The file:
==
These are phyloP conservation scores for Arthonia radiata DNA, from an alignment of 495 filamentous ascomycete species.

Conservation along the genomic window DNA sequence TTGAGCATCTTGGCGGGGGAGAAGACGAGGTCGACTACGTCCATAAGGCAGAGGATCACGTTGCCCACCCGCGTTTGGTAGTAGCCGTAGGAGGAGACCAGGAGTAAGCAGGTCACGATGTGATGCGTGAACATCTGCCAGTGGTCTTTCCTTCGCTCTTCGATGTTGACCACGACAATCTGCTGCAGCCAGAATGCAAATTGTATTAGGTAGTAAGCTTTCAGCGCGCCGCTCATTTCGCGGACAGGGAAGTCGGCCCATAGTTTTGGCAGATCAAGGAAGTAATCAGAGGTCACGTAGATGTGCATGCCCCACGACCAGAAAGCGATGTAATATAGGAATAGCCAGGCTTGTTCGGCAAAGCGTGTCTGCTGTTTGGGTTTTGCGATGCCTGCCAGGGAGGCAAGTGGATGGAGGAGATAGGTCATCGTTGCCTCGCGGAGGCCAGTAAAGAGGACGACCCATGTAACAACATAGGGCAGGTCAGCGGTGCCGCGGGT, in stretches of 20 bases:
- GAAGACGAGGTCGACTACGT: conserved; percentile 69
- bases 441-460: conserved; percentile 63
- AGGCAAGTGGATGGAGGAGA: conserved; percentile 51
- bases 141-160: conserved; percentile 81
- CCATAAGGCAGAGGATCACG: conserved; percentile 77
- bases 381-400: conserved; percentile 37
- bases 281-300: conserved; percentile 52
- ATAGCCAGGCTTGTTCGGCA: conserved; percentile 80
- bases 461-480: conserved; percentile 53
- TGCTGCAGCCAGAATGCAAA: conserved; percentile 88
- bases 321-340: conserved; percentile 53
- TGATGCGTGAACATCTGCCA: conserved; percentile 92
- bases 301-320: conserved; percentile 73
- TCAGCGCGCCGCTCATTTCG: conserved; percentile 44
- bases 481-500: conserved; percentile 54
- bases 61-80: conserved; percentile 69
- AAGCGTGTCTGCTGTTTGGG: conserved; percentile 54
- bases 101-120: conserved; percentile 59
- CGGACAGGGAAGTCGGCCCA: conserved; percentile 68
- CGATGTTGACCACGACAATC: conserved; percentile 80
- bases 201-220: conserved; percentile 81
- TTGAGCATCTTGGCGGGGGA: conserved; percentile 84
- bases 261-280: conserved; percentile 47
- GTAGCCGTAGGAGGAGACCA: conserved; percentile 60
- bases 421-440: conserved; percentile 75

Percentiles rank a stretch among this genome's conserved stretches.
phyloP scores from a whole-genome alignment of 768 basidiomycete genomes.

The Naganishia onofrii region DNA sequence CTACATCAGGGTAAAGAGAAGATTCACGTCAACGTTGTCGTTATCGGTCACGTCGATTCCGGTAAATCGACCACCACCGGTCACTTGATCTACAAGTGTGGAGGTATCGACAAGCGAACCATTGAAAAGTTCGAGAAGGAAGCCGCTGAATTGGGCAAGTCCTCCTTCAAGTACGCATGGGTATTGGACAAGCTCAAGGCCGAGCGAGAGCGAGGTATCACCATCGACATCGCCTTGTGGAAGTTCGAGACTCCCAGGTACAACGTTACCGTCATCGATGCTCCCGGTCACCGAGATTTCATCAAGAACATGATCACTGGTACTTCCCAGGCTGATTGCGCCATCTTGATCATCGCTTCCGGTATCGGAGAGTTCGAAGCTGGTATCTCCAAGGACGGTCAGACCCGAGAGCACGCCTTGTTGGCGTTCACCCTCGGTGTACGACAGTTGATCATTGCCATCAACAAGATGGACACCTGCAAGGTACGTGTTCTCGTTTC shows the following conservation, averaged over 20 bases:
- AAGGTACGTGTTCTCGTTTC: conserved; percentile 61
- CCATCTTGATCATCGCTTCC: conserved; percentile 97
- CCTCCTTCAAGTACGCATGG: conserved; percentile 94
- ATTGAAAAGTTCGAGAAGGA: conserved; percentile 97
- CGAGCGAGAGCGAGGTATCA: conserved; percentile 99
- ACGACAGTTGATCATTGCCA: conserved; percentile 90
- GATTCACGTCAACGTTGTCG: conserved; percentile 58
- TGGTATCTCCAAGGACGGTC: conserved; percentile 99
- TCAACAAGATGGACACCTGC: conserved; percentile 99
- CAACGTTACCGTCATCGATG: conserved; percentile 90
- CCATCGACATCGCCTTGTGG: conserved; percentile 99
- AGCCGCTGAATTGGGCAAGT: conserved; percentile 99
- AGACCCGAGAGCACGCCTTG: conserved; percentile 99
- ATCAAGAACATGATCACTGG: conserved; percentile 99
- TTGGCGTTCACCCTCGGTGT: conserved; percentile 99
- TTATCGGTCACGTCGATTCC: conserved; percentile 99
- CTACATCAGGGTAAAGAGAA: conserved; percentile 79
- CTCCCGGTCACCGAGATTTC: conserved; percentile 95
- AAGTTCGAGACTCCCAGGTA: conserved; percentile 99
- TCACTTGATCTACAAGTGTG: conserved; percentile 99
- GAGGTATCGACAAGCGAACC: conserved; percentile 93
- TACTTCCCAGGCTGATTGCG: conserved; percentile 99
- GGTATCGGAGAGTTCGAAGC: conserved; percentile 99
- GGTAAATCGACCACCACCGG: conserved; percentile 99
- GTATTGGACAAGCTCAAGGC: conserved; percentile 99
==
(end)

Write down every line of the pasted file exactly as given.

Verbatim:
These are phyloP conservation scores for Arthonia radiata DNA, from an alignment of 495 filamentous ascomycete species.

Conservation along the genomic window DNA sequence TTGAGCATCTTGGCGGGGGAGAAGACGAGGTCGACTACGTCCATAAGGCAGAGGATCACGTTGCCCACCCGCGTTTGGTAGTAGCCGTAGGAGGAGACCAGGAGTAAGCAGGTCACGATGTGATGCGTGAACATCTGCCAGTGGTCTTTCCTTCGCTCTTCGATGTTGACCACGACAATCTGCTGCAGCCAGAATGCAAATTGTATTAGGTAGTAAGCTTTCAGCGCGCCGCTCATTTCGCGGACAGGGAAGTCGGCCCATAGTTTTGGCAGATCAAGGAAGTAATCAGAGGTCACGTAGATGTGCATGCCCCACGACCAGAAAGCGATGTAATATAGGAATAGCCAGGCTTGTTCGGCAAAGCGTGTCTGCTGTTTGGGTTTTGCGATGCCTGCCAGGGAGGCAAGTGGATGGAGGAGATAGGTCATCGTTGCCTCGCGGAGGCCAGTAAAGAGGACGACCCATGTAACAACATAGGGCAGGTCAGCGGTGCCGCGGGT, in stretches of 20 bases:
- GAAGACGAGGTCGACTACGT: conserved; percentile 69
- bases 441-460: conserved; percentile 63
- AGGCAAGTGGATGGAGGAGA: conserved; percentile 51
- bases 141-160: conserved; percentile 81
- CCATAAGGCAGAGGATCACG: conserved; percentile 77
- bases 381-400: conserved; percentile 37
- bases 281-300: conserved; percentile 52
- ATAGCCAGGCTTGTTCGGCA: conserved; percentile 80
- bases 461-480: conserved; percentile 53
- TGCTGCAGCCAGAATGCAAA: conserved; percentile 88
- bases 321-340: conserved; percentile 53
- TGATGCGTGAACATCTGCCA: conserved; percentile 92
- bases 301-320: conserved; percentile 73
- TCAGCGCGCCGCTCATTTCG: conserved; percentile 44
- bases 481-500: conserved; percentile 54
- bases 61-80: conserved; percentile 69
- AAGCGTGTCTGCTGTTTGGG: conserved; percentile 54
- bases 101-120: conserved; percentile 59
- CGGACAGGGAAGTCGGCCCA: conserved; percentile 68
- CGATGTTGACCACGACAATC: conserved; percentile 80
- bases 201-220: conserved; percentile 81
- TTGAGCATCTTGGCGGGGGA: conserved; percentile 84
- bases 261-280: conserved; percentile 47
- GTAGCCGTAGGAGGAGACCA: conserved; percentile 60
- bases 421-440: conserved; percentile 75

Percentiles rank a stretch among this genome's conserved stretches.
phyloP scores from a whole-genome alignment of 768 basidiomycete genomes.

The Naganishia onofrii region DNA sequence CTACATCAGGGTAAAGAGAAGATTCACGTCAACGTTGTCGTTATCGGTCACGTCGATTCCGGTAAATCGACCACCACCGGTCACTTGATCTACAAGTGTGGAGGTATCGACAAGCGAACCATTGAAAAGTTCGAGAAGGAAGCCGCTGAATTGGGCAAGTCCTCCTTCAAGTACGCATGGGTATTGGACAAGCTCAAGGCCGAGCGAGAGCGAGGTATCACCATCGACATCGCCTTGTGGAAGTTCGAGACTCCCAGGTACAACGTTACCGTCATCGATGCTCCCGGTCACCGAGATTTCATCAAGAACATGATCACTGGTACTTCCCAGGCTGATTGCGCCATCTTGATCATCGCTTCCGGTATCGGAGAGTTCGAAGCTGGTATCTCCAAGGACGGTCAGACCCGAGAGCACGCCTTGTTGGCGTTCACCCTCGGTGTACGACAGTTGATCATTGCCATCAACAAGATGGACACCTGCAAGGTACGTGTTCTCGTTTC shows the following conservation, averaged over 20 bases:
- AAGGTACGTGTTCTCGTTTC: conserved; percentile 61
- CCATCTTGATCATCGCTTCC: conserved; percentile 97
- CCTCCTTCAAGTACGCATGG: conserved; percentile 94
- ATTGAAAAGTTCGAGAAGGA: conserved; percentile 97
- CGAGCGAGAGCGAGGTATCA: conserved; percentile 99
- ACGACAGTTGATCATTGCCA: conserved; percentile 90
- GATTCACGTCAACGTTGTCG: conserved; percentile 58
- TGGTATCTCCAAGGACGGTC: conserved; percentile 99
- TCAACAAGATGGACACCTGC: conserved; percentile 99
- CAACGTTACCGTCATCGATG: conserved; percentile 90
- CCATCGACATCGCCTTGTGG: conserved; percentile 99
- AGCCGCTGAATTGGGCAAGT: conserved; percentile 99
- AGACCCGAGAGCACGCCTTG: conserved; percentile 99
- ATCAAGAACATGATCACTGG: conserved; percentile 99
- TTGGCGTTCACCCTCGGTGT: conserved; percentile 99
- TTATCGGTCACGTCGATTCC: conserved; percentile 99
- CTACATCAGGGTAAAGAGAA: conserved; percentile 79
- CTCCCGGTCACCGAGATTTC: conserved; percentile 95
- AAGTTCGAGACTCCCAGGTA: conserved; percentile 99
- TCACTTGATCTACAAGTGTG: conserved; percentile 99
- GAGGTATCGACAAGCGAACC: conserved; percentile 93
- TACTTCCCAGGCTGATTGCG: conserved; percentile 99
- GGTATCGGAGAGTTCGAAGC: conserved; percentile 99
- GGTAAATCGACCACCACCGG: conserved; percentile 99
- GTATTGGACAAGCTCAAGGC: conserved; percentile 99